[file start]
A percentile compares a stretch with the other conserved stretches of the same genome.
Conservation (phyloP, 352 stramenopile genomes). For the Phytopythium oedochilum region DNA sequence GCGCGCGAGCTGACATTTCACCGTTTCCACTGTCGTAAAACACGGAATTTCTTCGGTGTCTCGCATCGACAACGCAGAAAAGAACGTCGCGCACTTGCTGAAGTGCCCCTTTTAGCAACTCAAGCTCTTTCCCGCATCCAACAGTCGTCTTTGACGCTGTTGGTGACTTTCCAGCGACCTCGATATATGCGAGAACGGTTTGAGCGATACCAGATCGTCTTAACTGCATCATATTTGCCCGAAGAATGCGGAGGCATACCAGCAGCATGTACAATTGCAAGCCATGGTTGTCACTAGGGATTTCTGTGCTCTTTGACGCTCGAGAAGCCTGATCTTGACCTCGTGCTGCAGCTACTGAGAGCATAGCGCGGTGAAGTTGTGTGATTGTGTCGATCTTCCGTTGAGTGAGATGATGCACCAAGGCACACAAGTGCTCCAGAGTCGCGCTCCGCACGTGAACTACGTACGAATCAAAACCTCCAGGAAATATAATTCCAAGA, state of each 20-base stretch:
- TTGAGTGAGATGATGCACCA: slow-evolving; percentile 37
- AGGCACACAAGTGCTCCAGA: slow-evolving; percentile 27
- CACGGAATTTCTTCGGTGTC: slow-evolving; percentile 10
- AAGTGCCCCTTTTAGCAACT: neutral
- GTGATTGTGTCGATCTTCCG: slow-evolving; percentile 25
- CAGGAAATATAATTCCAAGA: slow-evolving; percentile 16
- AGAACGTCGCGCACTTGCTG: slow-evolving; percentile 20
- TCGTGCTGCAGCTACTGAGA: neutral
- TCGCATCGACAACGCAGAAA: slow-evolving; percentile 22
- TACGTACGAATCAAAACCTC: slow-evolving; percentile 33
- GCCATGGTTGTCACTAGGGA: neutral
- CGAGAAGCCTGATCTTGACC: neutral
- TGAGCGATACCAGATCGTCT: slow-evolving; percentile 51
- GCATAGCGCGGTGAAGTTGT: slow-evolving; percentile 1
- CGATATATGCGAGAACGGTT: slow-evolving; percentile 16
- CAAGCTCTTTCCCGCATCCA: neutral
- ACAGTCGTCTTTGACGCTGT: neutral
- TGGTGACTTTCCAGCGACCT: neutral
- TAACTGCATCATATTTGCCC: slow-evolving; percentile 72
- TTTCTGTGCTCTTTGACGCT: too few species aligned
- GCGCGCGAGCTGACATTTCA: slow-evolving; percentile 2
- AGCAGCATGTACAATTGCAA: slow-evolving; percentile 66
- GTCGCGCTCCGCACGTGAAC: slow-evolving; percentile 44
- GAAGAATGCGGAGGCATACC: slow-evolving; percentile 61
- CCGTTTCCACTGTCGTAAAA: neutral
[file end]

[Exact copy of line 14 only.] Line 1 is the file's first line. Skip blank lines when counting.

- CGAGAAGCCTGATCTTGACC: neutral